TR's speed of thought and action, and his total command of all aspects of presidential leadership, from bureaucratic subterfuge to manipulation of the press, make him all but invincible in 1904, when he wins a second term by a historic landslide. Surprisingly, this victory transforms him from a patrician conservative to a progressive, responsible between 1905 and 1908 for a raft of enlightened legislation.
Interspersed with many stories of Rooseveltian triumphs are some bitter episodes - notably a devastating lynching - that remind us of America's deep prejudices and fears. Theodore Rex does not attempt to justify TR's notorious action following the Brownsville Incident of 1906 - his worst mistake as president - but neither does this resolutely honest biography indulge in the easy wisdom of hindsight. It is written throughout in real time, reflecting the world as TR saw it. By the final chapter, as the great "Teddy" prepares to quit the White House, it will be a hard-hearted listener who does not share the sentiment of Henry Adams: "The old house will seem dull and sad when my Theodore has gone."
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"Impeccably researched and beautifully composed, a dazzling portrait of the man....A book that is every bit as complex, engaging, and invigorating as the vibrant president it depicts." (Publishers Weekly)
This is the second part of Morris' three book series on Theodore Roosevelt(the third book is not yet written). Taken with part one, this is one of the best biographies that I have ever read or heard. Roosevelt was not only one of the greatest presidents of our countries history, but was also one of the most interesting and entertaining personalities our country has ever produced. A great book that could only be better when the first book is released unabridged, and when the third book is published.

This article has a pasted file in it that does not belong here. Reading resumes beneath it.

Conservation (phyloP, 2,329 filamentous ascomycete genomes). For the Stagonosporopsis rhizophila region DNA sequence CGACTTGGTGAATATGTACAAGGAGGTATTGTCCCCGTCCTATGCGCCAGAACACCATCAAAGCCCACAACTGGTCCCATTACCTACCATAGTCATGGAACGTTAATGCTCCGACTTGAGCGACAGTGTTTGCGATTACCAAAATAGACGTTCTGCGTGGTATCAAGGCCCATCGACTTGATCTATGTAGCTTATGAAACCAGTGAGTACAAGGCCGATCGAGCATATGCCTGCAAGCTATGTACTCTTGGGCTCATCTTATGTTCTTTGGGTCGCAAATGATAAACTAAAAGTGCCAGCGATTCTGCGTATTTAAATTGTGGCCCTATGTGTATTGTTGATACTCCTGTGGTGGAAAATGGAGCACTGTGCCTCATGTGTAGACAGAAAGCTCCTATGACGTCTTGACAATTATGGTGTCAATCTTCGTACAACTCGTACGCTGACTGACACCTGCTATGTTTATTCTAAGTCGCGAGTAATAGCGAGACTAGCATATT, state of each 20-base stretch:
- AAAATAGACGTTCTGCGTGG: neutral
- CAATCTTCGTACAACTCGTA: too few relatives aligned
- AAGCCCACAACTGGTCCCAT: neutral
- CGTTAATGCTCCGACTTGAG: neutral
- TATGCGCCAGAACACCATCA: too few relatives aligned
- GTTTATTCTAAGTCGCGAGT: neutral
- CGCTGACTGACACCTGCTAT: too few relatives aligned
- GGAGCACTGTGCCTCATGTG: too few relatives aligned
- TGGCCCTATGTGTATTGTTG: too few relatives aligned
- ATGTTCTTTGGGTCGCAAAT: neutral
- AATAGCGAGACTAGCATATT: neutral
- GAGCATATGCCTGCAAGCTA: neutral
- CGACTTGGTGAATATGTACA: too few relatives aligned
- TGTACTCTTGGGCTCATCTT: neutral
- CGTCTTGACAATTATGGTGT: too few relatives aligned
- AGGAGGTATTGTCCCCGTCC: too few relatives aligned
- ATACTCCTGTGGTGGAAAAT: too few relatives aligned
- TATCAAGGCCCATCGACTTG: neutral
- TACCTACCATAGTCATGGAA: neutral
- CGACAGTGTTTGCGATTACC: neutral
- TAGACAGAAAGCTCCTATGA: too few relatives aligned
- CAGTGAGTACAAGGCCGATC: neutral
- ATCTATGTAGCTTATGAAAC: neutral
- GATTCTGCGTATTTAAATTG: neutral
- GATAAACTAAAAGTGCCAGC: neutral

But I write for myself, for my own pleasure. And I want to be left alone to do it. - J.D. Salinger ^(;,;)^
A brilliant biography. IT is hard to separate my love of Morris' second Roosevelt biography from my love of TR. The book captures the dynamo-President's force, eccentricities, and political skill while also accurately capturing the politics of the time and the rise of America's global power. Occasionally a person enters the global stage with such energy, power, competence and audacity that it seems the earth moves for them and water separates. I can only think of a couple other leaders that capture the Nietzsche' Übermensch ideal (Napoleon, Fredrick the Great, Alexander, Caesar, etc) as well. Even when Teddy wasn't super, he was still super lucky.
Theodore Roosevelt – what a guy!!! A whirlwind . A remarkable individual way, way, way ahead of his time. I recommend reading this book to those of you interested in all the details of his presidency AND to those of you who like reading about exceptional human beings. I cannot think of any other person at all similar. You must of course start with the first book of the trilogy: [book:The Rise of Theodore Roosevelt|40929]. This is the second, and I am off to read the third: [book:Colonel Roosevelt|7993566]. I know they are long, but they are worth it.
Should I list some of the remarkable things Theodore achieved during his presidency? Is that what you want to know? The Panama Canal, the Pennsylvanian coal strike settlement, negotiations to end the Russo-Japanese War and the Moroccan crisis of 1906 for which he received the Nobel Peace Prize, the National Conservation Conference and anti-trust legislation, to name but a few. By reading the book you will understand the magnitude of each accomplishment. You will understand how he pulled off these accomplishments and why he chose to do what he did. Who is Theodore Roosevelt? How did his mind tick? Was he brave? Was he moral? Was he impetuous? Yes, yes, yes! Did he make mistakes? Of course! Perhaps Brownsville was one. Read and judge for yourself.
Please read this book. You will be astounded by the exuberance of this man, by his intelligence and his morals. More than just discovering what he did you will discover how this man was under the surface. He is complicated. How could he be both a hunter and a conservationist? How did he balance might versus right, wealth versus labor’s demands? I cannot adequately explain how he looks on African-Americans. I’d have to write a book to explain this accurately, but that is not necessary since you have this book. You end up understanding not only what he did but who he was. Now, in the final book Theodore is off on a safari to Eastern Africa. I will be accompanying him and his son Kermit. What a guy! I don’t want to leave him.